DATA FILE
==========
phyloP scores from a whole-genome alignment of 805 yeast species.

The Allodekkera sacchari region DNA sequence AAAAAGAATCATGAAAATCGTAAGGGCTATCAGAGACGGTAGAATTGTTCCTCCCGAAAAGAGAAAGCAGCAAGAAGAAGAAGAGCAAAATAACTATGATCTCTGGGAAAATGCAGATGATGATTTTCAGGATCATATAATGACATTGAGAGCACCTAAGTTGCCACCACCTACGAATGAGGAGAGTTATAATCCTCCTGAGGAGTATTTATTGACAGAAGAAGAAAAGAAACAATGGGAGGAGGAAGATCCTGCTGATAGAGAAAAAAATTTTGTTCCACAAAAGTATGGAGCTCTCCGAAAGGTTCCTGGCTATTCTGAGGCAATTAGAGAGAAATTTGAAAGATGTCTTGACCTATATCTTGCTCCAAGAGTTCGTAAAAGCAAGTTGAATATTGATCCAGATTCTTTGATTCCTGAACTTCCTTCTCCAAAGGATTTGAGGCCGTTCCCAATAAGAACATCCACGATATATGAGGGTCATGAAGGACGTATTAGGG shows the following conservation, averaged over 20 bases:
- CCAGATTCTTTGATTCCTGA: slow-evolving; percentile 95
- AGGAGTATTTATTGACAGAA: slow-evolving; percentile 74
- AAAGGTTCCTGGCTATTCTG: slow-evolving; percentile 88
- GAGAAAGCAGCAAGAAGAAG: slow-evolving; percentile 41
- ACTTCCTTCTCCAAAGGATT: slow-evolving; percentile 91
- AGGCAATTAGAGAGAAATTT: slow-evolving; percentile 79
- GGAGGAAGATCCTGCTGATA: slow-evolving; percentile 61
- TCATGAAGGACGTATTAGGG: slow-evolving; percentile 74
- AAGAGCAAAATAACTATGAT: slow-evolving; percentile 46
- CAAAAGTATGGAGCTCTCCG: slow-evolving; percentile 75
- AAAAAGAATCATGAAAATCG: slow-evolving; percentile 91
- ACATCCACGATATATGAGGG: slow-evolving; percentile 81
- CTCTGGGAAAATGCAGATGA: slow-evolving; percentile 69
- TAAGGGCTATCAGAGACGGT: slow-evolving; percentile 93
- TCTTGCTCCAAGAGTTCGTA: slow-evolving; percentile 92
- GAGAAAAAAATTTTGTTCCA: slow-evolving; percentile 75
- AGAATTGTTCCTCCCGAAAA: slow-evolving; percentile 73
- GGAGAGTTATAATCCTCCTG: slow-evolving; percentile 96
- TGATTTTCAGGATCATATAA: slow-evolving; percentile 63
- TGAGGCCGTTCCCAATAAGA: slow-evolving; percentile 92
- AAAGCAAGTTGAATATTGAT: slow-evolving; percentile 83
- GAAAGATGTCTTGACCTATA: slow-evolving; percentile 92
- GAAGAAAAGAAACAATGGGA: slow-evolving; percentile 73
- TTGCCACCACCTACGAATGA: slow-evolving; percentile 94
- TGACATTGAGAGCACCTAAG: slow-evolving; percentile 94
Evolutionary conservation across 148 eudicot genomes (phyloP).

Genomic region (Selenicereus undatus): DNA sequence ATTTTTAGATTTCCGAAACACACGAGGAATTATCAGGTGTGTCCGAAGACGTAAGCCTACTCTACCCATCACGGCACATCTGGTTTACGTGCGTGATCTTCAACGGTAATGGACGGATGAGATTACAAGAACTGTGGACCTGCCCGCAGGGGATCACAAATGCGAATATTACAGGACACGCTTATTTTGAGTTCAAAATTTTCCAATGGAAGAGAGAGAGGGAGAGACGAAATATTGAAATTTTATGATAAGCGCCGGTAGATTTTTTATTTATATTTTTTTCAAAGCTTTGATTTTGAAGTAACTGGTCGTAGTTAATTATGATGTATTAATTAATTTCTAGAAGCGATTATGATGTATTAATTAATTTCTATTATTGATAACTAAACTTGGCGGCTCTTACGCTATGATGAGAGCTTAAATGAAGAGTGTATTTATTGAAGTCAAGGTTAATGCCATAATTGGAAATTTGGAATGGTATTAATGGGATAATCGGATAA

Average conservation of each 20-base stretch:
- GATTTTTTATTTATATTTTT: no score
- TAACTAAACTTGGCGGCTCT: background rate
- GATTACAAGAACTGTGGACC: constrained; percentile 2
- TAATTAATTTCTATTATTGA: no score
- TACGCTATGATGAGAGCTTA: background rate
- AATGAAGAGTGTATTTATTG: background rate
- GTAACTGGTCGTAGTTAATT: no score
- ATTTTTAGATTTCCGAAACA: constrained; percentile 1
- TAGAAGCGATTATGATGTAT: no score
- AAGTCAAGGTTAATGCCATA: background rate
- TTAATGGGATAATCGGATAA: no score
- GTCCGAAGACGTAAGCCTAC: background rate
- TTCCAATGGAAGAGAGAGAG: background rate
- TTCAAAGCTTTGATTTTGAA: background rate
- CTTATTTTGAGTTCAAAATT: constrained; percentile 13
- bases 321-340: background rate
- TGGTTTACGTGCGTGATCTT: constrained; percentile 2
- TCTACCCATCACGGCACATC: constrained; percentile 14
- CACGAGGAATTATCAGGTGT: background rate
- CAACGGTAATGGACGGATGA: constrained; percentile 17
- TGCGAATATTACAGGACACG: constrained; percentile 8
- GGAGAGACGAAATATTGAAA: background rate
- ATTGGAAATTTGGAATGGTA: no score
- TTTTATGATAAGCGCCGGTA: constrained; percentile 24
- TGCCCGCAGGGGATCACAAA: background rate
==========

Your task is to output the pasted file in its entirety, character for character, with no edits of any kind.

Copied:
phyloP scores from a whole-genome alignment of 805 yeast species.

The Allodekkera sacchari region DNA sequence AAAAAGAATCATGAAAATCGTAAGGGCTATCAGAGACGGTAGAATTGTTCCTCCCGAAAAGAGAAAGCAGCAAGAAGAAGAAGAGCAAAATAACTATGATCTCTGGGAAAATGCAGATGATGATTTTCAGGATCATATAATGACATTGAGAGCACCTAAGTTGCCACCACCTACGAATGAGGAGAGTTATAATCCTCCTGAGGAGTATTTATTGACAGAAGAAGAAAAGAAACAATGGGAGGAGGAAGATCCTGCTGATAGAGAAAAAAATTTTGTTCCACAAAAGTATGGAGCTCTCCGAAAGGTTCCTGGCTATTCTGAGGCAATTAGAGAGAAATTTGAAAGATGTCTTGACCTATATCTTGCTCCAAGAGTTCGTAAAAGCAAGTTGAATATTGATCCAGATTCTTTGATTCCTGAACTTCCTTCTCCAAAGGATTTGAGGCCGTTCCCAATAAGAACATCCACGATATATGAGGGTCATGAAGGACGTATTAGGG shows the following conservation, averaged over 20 bases:
- CCAGATTCTTTGATTCCTGA: slow-evolving; percentile 95
- AGGAGTATTTATTGACAGAA: slow-evolving; percentile 74
- AAAGGTTCCTGGCTATTCTG: slow-evolving; percentile 88
- GAGAAAGCAGCAAGAAGAAG: slow-evolving; percentile 41
- ACTTCCTTCTCCAAAGGATT: slow-evolving; percentile 91
- AGGCAATTAGAGAGAAATTT: slow-evolving; percentile 79
- GGAGGAAGATCCTGCTGATA: slow-evolving; percentile 61
- TCATGAAGGACGTATTAGGG: slow-evolving; percentile 74
- AAGAGCAAAATAACTATGAT: slow-evolving; percentile 46
- CAAAAGTATGGAGCTCTCCG: slow-evolving; percentile 75
- AAAAAGAATCATGAAAATCG: slow-evolving; percentile 91
- ACATCCACGATATATGAGGG: slow-evolving; percentile 81
- CTCTGGGAAAATGCAGATGA: slow-evolving; percentile 69
- TAAGGGCTATCAGAGACGGT: slow-evolving; percentile 93
- TCTTGCTCCAAGAGTTCGTA: slow-evolving; percentile 92
- GAGAAAAAAATTTTGTTCCA: slow-evolving; percentile 75
- AGAATTGTTCCTCCCGAAAA: slow-evolving; percentile 73
- GGAGAGTTATAATCCTCCTG: slow-evolving; percentile 96
- TGATTTTCAGGATCATATAA: slow-evolving; percentile 63
- TGAGGCCGTTCCCAATAAGA: slow-evolving; percentile 92
- AAAGCAAGTTGAATATTGAT: slow-evolving; percentile 83
- GAAAGATGTCTTGACCTATA: slow-evolving; percentile 92
- GAAGAAAAGAAACAATGGGA: slow-evolving; percentile 73
- TTGCCACCACCTACGAATGA: slow-evolving; percentile 94
- TGACATTGAGAGCACCTAAG: slow-evolving; percentile 94
Evolutionary conservation across 148 eudicot genomes (phyloP).

Genomic region (Selenicereus undatus): DNA sequence ATTTTTAGATTTCCGAAACACACGAGGAATTATCAGGTGTGTCCGAAGACGTAAGCCTACTCTACCCATCACGGCACATCTGGTTTACGTGCGTGATCTTCAACGGTAATGGACGGATGAGATTACAAGAACTGTGGACCTGCCCGCAGGGGATCACAAATGCGAATATTACAGGACACGCTTATTTTGAGTTCAAAATTTTCCAATGGAAGAGAGAGAGGGAGAGACGAAATATTGAAATTTTATGATAAGCGCCGGTAGATTTTTTATTTATATTTTTTTCAAAGCTTTGATTTTGAAGTAACTGGTCGTAGTTAATTATGATGTATTAATTAATTTCTAGAAGCGATTATGATGTATTAATTAATTTCTATTATTGATAACTAAACTTGGCGGCTCTTACGCTATGATGAGAGCTTAAATGAAGAGTGTATTTATTGAAGTCAAGGTTAATGCCATAATTGGAAATTTGGAATGGTATTAATGGGATAATCGGATAA

Average conservation of each 20-base stretch:
- GATTTTTTATTTATATTTTT: no score
- TAACTAAACTTGGCGGCTCT: background rate
- GATTACAAGAACTGTGGACC: constrained; percentile 2
- TAATTAATTTCTATTATTGA: no score
- TACGCTATGATGAGAGCTTA: background rate
- AATGAAGAGTGTATTTATTG: background rate
- GTAACTGGTCGTAGTTAATT: no score
- ATTTTTAGATTTCCGAAACA: constrained; percentile 1
- TAGAAGCGATTATGATGTAT: no score
- AAGTCAAGGTTAATGCCATA: background rate
- TTAATGGGATAATCGGATAA: no score
- GTCCGAAGACGTAAGCCTAC: background rate
- TTCCAATGGAAGAGAGAGAG: background rate
- TTCAAAGCTTTGATTTTGAA: background rate
- CTTATTTTGAGTTCAAAATT: constrained; percentile 13
- bases 321-340: background rate
- TGGTTTACGTGCGTGATCTT: constrained; percentile 2
- TCTACCCATCACGGCACATC: constrained; percentile 14
- CACGAGGAATTATCAGGTGT: background rate
- CAACGGTAATGGACGGATGA: constrained; percentile 17
- TGCGAATATTACAGGACACG: constrained; percentile 8
- GGAGAGACGAAATATTGAAA: background rate
- ATTGGAAATTTGGAATGGTA: no score
- TTTTATGATAAGCGCCGGTA: constrained; percentile 24
- TGCCCGCAGGGGATCACAAA: background rate